We set off in our hire car for a couple of days to the Pyrenees, where we had enjoyed a lovely driving holiday a couple of years ago and which we wanted to repeat. We got as far as Barcelona before we had to turn back to the boat. Brian had forgotten his passport, and we were sure we would need it for booking into a hotel. As it happened mine was sufficient, but better to be sure. Hell, they might have thought he was an immigrant!!
The motorways are well laid out around the northern side of Barcelona, and well signposted and it wasn’t long before we were heading up the C16 out into the hills. Brian had already done his homework before we’d left England, and we were heading for the town of Ribes de Fresar, very picturesque and situated well up into the hills, where there was a rack and pinion train to take us up the final ascent through the mountains.
The train took about 40 minutes to wind its way up the side of the mountain, stopping at a couple of other stations on the way. Many people were taking the train up to walk back down again and were dressed as such in stout walking boots and with backpacks and walking sticks.
You could see for miles and miles from the windows, and occasionally there would be a steep waterfall splashing down the rockface into the deep gully below us.
The train navigated through a couple of tunnels and finally we emerged into the sunlight to the base station of the Queralbs ski resort in the Vall de Nuria.
The snow arrives at the beginning of December and usually stays till the beginning of April. During summer however, the area is a vast tourist area catering for walkers, hikers, and daytrippers, with pony rides, a boating lake and mini golf to keep them happy.
We booked into a hotel back down in the town of Ribes that night, and enjoyed a delicious local catalan meal – duck and chicken cooked with tomatoes onions and bayleaves. The next morning we wandered round the town to see if we could buy any local delicacies, but most things were canned or vacuumed packed.
Ribes de Fresar Catalonia
We drove on up the valley through the foothills of Catalonia, following by the side of the train track we had been on the day before. There was very little traffic, save a few crazy cyclists, and a chapter of motor bike riders, as the road twisted its way along the hairpin bends through the mountain range.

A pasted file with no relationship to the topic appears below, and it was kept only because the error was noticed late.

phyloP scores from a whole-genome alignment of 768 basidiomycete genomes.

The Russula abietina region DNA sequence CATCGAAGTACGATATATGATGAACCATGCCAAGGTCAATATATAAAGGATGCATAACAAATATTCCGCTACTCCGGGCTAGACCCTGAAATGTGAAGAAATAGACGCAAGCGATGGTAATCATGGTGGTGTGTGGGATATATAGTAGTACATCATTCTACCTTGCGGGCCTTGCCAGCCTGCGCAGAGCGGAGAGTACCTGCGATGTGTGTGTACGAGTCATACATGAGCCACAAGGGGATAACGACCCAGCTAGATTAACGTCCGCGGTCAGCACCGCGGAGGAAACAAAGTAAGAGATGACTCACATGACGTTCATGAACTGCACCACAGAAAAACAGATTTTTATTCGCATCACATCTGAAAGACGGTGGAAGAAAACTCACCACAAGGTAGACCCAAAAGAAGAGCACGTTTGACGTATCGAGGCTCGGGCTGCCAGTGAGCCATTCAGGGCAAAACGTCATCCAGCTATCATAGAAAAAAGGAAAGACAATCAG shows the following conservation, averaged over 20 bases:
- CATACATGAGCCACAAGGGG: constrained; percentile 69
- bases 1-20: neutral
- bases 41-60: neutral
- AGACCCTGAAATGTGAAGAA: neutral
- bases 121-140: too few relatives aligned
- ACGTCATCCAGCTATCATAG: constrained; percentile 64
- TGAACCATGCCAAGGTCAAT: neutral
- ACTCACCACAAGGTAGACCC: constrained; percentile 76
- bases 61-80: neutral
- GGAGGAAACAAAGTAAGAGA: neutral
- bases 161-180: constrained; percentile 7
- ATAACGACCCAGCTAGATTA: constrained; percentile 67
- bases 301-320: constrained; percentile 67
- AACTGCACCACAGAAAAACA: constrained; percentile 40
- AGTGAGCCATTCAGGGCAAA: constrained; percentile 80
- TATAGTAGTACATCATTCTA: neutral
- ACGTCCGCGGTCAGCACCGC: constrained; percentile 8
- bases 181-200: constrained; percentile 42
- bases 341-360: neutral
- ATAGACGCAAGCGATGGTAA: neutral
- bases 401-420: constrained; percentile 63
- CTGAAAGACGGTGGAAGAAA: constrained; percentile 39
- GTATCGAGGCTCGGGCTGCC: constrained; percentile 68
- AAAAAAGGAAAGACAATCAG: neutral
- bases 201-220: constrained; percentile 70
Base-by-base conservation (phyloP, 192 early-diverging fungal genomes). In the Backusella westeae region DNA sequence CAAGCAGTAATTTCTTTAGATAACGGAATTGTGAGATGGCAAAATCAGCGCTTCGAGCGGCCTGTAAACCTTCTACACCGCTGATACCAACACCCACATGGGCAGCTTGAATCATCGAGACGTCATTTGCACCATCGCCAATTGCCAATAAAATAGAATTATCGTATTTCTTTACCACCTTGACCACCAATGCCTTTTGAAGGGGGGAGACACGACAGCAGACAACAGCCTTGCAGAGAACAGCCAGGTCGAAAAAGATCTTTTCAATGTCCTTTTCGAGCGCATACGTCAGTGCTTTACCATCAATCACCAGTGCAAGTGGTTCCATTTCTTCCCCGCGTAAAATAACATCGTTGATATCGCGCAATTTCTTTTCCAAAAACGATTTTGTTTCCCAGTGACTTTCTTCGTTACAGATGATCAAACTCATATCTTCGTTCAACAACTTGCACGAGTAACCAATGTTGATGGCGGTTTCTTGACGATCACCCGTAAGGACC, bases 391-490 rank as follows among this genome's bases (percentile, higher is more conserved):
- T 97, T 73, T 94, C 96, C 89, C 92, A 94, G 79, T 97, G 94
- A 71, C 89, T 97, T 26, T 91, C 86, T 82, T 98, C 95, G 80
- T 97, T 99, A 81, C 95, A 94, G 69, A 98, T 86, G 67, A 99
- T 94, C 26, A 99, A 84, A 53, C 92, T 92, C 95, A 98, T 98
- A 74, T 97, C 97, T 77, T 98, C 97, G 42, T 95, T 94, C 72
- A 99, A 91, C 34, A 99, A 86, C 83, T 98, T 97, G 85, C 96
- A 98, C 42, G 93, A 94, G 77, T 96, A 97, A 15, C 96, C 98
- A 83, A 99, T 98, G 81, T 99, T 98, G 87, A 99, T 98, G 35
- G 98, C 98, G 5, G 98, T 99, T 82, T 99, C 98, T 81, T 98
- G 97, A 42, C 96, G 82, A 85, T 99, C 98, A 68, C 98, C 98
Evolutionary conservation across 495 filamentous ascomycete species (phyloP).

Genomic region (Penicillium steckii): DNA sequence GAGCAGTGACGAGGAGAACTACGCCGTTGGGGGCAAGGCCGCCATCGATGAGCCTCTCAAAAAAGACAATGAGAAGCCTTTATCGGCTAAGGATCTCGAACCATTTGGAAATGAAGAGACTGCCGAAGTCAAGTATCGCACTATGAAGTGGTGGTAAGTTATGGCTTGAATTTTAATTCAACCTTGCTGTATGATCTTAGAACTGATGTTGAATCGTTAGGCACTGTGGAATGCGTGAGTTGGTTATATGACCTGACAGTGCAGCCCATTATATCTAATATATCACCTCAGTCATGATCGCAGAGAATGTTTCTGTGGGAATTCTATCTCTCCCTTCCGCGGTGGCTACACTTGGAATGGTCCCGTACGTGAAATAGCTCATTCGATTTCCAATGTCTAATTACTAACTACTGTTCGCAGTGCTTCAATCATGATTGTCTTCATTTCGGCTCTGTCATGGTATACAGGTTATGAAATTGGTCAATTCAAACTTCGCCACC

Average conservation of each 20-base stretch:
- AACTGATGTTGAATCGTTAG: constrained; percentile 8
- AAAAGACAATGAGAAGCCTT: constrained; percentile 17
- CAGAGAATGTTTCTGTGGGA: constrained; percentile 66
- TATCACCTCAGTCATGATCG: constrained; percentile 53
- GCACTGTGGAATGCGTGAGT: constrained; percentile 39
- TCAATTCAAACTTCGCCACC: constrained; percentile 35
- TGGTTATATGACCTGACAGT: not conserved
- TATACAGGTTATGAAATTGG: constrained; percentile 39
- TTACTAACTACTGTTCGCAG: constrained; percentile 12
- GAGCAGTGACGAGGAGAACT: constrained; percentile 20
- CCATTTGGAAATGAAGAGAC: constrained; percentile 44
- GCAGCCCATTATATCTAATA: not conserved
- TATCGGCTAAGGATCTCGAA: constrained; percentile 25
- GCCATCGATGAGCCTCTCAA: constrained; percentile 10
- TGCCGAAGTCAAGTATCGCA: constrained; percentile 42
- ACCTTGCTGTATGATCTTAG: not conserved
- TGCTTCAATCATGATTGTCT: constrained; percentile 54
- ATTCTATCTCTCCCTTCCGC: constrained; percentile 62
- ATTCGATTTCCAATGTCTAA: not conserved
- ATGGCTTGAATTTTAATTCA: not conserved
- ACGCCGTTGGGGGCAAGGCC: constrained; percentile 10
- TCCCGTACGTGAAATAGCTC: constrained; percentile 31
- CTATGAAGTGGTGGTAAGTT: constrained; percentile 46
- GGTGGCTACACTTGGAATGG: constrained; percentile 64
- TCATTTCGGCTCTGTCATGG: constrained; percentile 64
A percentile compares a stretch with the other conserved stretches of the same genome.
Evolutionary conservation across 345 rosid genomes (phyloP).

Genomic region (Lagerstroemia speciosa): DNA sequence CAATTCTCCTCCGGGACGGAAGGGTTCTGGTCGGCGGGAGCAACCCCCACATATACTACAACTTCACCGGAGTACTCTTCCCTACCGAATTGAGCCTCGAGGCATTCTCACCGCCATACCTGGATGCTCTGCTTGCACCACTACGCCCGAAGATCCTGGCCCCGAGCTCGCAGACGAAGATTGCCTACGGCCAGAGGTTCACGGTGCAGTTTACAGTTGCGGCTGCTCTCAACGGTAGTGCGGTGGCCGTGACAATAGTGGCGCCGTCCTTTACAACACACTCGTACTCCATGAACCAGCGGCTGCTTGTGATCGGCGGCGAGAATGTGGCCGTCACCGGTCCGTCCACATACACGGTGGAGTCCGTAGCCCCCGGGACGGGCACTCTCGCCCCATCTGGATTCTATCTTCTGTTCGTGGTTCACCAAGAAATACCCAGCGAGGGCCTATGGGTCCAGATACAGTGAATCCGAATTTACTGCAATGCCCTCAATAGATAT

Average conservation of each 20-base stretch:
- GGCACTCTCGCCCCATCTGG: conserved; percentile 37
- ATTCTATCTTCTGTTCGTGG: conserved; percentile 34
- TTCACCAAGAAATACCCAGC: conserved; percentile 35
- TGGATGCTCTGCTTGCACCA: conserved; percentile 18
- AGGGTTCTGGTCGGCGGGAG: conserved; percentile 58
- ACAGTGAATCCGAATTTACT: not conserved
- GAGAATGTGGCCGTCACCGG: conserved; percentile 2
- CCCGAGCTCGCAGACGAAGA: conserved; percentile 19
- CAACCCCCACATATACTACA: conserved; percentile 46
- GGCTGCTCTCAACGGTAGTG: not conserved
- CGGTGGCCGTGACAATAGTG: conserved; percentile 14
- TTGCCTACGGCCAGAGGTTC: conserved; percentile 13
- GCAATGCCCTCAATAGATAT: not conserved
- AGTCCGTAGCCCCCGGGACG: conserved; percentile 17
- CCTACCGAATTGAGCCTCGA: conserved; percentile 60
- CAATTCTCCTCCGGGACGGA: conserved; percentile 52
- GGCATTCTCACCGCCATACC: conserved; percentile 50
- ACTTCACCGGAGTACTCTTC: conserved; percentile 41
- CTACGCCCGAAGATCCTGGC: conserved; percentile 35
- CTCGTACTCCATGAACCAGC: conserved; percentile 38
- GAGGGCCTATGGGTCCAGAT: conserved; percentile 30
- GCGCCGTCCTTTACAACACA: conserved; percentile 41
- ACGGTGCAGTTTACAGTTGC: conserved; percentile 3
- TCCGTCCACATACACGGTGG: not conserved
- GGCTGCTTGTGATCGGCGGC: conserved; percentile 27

It was sobering to see the memorials to people who had lost their lives going too fast and disappearing over the edge… the signs at the side of the road showed us how steep we were climbing… from 1300 to 1700m in no time at all, with snow poles at intervals to remind us what it must be like in winter.
Round each corner, the view just got better and better. We stopped to take in the view, and were conscious of the complete silence all around us, save the tinkling of cow bells far down in the valley.
We turned off to head down the other side of the valley, and not long afterwards arrived in La Molina, a small ski resort. It was not dissimilar to ski resorts in the Alps, with huge carparks at the bottom of the lifts to cater for skiers driving up from the valleys below, a couple of restaurants, and the Intershop with its huge selection of ski clothes, although at this time of year, it was full of hiking gear. We spied a sign indicating a cable car operating up the mountain!
Not a great one for heights, it didn’t take me too long to persuade Brian that this was a must-do! The views were spectacular!
We saw a couple of eagles soaring and swooping on the thermals, but they were a little too far away to get a good picture.
We got out of the cable car at the top and although it was about 10 degrees cooler than at the bottom, we certainly didn’t need sweaters to wear. To get to the summit from the top of the cable car was a half hour of steep climbing up a rocky pathway. The reward for our perseverance was a cold beer at the summit!
At the top there were herds of mountain cattle and horses, all with their bells swinging round their necks on chains. We came across a few intrepid mountain bikers who had brought their bikes up in the cable car and were intent on cycling back down – we even saw one guy who had cycled up from the bottom!
We hadn’t come prepared with walking boots, and every stone of the shale path seemed to press through the soles of my sailing shoes! Far easier to walk on the grass. The descent was just as breathtaking, and it made me realise just how much I have missed the ski slopes these past few years!!
We carried on driving down the twisting turning roads towards the valley which led in turn to the motorway that would take us back to Barcelona and the airport where we would drop off the car. There was a bus at the airport which took us the few miles to Casteldefells, but unfortunately we’d missed the last bus to Port Ginesta so took a taxi. It had been a wonderful two days.